At the time of the take-off from Lac Margane to go pick up the passengers, the weather conditions met the VFR weather minima. Given the lack of weather observations in the area, it is customary to take off and then assess the conditions while airborne. Given the numerous lakes in the area, it is easy to make a precautionary landing should the weather conditions make it necessary to discontinue the flight.

The air mass was humid, the winds were calm and a band of precipitation had hit the region in the early morning. When the cold front moved in, the wind shifted from the south to the southwest, but the air mass remained humid. An air flow from the southwest in the Chute des Passes area is considered to be flowing upwards. This type of circulation, combined with very humid air, promotes persistent low ceilings. Consequently, although light drizzle conditions prevailed in the area, it was not raining at the time of the accident. A substantial mass of clouds covered the flight area. At the time of departure from Lac des Quatre, the base of the cloud layer was at a height of less than 250 feet above the surface of the lake, and the visibility was such that the end of the lake could be seen.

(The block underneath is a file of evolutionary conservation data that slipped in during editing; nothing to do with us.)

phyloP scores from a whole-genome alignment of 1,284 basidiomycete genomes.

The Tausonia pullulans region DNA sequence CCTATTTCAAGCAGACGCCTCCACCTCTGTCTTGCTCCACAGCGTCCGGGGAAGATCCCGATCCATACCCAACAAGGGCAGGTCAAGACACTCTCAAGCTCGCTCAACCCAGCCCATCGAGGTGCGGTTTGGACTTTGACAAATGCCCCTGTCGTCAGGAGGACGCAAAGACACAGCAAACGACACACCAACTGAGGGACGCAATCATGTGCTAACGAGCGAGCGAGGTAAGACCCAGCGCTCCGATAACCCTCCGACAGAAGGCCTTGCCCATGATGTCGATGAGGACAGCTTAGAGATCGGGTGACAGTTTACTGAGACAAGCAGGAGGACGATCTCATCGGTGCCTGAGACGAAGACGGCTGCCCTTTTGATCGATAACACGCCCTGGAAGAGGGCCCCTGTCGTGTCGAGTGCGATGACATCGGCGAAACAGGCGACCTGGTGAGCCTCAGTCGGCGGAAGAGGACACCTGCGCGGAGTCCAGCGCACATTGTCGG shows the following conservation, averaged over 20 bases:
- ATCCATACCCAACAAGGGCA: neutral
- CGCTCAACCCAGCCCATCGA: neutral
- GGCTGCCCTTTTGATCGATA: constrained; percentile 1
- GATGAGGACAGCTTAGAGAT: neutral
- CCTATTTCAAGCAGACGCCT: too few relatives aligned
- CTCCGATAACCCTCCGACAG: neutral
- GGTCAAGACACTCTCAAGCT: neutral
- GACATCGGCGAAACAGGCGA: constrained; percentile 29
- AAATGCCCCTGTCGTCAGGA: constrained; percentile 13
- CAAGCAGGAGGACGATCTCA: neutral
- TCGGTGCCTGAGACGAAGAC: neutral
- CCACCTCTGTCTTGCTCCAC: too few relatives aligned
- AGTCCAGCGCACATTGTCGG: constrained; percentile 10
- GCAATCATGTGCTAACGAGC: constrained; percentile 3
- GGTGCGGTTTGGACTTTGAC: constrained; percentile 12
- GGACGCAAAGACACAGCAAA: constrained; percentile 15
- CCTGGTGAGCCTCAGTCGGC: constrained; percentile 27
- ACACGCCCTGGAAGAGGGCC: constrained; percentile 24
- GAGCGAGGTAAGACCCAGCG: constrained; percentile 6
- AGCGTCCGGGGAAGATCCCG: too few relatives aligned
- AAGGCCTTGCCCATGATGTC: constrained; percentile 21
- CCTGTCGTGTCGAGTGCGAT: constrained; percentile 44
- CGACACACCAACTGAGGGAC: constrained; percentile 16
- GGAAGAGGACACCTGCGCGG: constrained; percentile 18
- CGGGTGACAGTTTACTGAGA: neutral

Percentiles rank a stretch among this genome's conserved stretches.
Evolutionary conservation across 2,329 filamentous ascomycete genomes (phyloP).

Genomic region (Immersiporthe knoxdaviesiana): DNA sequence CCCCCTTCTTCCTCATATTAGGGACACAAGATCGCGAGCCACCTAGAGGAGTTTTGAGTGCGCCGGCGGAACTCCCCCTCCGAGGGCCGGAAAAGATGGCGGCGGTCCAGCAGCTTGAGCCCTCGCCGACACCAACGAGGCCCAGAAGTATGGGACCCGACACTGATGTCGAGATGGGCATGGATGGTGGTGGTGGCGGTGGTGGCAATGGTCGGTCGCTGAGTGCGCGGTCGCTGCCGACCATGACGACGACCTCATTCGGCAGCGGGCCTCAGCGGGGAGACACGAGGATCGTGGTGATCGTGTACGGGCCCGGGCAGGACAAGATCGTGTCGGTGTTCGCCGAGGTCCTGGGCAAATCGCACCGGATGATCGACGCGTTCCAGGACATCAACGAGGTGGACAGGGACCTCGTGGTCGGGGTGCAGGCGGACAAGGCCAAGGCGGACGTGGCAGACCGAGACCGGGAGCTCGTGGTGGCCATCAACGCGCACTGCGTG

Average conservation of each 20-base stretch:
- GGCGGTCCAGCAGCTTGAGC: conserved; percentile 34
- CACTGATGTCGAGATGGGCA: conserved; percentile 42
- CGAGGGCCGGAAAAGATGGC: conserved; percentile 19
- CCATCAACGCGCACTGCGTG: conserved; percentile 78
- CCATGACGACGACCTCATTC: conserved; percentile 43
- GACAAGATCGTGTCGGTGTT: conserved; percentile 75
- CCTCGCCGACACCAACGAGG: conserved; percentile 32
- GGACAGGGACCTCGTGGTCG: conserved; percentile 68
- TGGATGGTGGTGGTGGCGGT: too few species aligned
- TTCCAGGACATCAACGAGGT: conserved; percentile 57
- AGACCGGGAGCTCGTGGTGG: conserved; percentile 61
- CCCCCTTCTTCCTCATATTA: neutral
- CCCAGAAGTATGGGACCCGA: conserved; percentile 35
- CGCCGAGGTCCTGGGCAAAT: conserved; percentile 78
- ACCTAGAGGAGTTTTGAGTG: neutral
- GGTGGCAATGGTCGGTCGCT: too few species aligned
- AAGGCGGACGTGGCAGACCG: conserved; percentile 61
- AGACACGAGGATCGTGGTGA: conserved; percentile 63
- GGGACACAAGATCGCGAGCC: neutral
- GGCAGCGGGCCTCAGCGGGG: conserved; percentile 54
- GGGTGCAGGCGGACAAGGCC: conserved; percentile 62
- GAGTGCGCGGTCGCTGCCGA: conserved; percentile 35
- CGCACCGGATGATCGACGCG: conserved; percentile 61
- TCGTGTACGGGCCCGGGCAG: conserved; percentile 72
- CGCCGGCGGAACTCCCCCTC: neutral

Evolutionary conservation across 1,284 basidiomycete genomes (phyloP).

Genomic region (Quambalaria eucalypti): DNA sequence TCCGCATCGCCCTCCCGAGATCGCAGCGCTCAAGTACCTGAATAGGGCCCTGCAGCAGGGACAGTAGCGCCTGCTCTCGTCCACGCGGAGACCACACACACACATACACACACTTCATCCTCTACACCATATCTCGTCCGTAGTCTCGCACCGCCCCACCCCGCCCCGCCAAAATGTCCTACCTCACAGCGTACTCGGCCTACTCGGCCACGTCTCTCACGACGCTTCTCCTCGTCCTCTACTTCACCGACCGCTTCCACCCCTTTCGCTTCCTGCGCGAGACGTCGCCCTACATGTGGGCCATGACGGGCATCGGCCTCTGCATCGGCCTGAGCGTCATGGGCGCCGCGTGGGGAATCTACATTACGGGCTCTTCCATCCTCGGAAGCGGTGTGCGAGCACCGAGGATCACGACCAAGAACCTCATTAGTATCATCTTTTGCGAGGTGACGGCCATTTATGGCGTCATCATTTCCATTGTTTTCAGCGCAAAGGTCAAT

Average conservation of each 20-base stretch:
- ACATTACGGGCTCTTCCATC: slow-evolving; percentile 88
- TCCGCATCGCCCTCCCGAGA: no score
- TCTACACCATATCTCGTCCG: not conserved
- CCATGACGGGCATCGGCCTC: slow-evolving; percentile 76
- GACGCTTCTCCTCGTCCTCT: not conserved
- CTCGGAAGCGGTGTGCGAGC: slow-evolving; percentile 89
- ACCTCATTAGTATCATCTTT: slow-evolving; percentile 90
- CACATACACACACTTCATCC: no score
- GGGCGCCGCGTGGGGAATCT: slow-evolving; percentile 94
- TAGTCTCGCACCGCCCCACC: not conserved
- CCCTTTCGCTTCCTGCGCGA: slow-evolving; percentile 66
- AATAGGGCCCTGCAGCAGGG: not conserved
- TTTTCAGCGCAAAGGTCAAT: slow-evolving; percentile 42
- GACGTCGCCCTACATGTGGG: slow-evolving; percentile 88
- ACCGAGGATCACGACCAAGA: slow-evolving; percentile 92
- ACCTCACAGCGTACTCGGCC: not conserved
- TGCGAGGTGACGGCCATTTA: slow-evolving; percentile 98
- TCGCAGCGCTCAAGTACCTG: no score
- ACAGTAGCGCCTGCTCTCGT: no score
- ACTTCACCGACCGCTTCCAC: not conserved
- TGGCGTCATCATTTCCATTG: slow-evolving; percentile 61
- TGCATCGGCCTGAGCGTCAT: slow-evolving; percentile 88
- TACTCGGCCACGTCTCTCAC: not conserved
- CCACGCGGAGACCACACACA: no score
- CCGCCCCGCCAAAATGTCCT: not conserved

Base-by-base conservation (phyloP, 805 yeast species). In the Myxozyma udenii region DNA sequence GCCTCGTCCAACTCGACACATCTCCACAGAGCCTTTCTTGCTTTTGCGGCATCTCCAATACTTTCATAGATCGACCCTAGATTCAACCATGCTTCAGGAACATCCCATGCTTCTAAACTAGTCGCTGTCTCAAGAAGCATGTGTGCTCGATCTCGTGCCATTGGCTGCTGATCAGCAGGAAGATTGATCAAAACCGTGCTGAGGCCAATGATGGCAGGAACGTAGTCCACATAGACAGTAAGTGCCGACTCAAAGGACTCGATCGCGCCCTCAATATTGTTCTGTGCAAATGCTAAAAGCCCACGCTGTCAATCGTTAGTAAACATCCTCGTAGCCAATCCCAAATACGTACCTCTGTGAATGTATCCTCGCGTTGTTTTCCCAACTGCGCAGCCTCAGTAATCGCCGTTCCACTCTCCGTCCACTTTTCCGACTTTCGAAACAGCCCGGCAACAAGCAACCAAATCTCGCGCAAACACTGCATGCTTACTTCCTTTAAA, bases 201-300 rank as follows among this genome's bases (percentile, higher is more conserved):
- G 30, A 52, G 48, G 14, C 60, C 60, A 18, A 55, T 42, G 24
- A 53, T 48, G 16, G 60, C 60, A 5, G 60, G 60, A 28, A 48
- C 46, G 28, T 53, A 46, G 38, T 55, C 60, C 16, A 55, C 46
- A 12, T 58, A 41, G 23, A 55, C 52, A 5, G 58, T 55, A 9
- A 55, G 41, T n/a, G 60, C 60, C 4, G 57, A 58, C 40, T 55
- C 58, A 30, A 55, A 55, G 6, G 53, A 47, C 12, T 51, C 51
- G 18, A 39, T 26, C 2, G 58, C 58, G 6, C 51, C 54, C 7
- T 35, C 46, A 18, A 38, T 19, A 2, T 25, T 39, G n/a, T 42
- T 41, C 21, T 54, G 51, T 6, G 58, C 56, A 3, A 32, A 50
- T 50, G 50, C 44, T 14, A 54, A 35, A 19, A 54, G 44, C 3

The prolonged flying times between Lac Margane and Lac Grenier, and between Lac Grenier and Lac des Quatre, indicate that considerable detours had to be made before the flight arrived at its destination. It is therefore likely that the adverse weather conditions forced the pilot to follow the valleys and possibly to divert a few times. Moreover, the scope of these extended flight times suggests that it is quite likely that the weather conditions were below the thresholds prescribed by the CARs.

Once the aircraft had arrived at Lac des Quatre, no pressures of an operational nature were forcing the pilot to expedite the return to the base on Lac Margane, since his next flight was scheduled for 1600. Consequently, it is reasonable to believe that the pilot was convinced of being able to return to his base in the existing weather conditions, since the pilot had just flown over the area.

Although the ceiling and the visibility forcasted in the GFA were, respectively, 800 feet agl and 2 miles, the ceiling was below 300 feet since the base of the clouds covered the peak of the mountains located on the shore of Lac des Quatre, whose elevation is approximately 250 feet above the surface of the lake. Consequently, the weather conditions at the time of the take-off from Lac des Quatre were below the minimum prescribed by the CARs for VFR flights.

The pilot had over 10 years of experience in the area, on this type of seaplane. The decision to take off in weather conditions below the minimum prescribed by the CARs was probably influenced by confidence the pilot had gained from successful past flights in similar conditions and from the fact that the pilot had just flown over the area. Since there is no direct communication between the operations manager and the pilot, the decision to take off from Lac des Quatre rested primarily on the pilot’s judgment.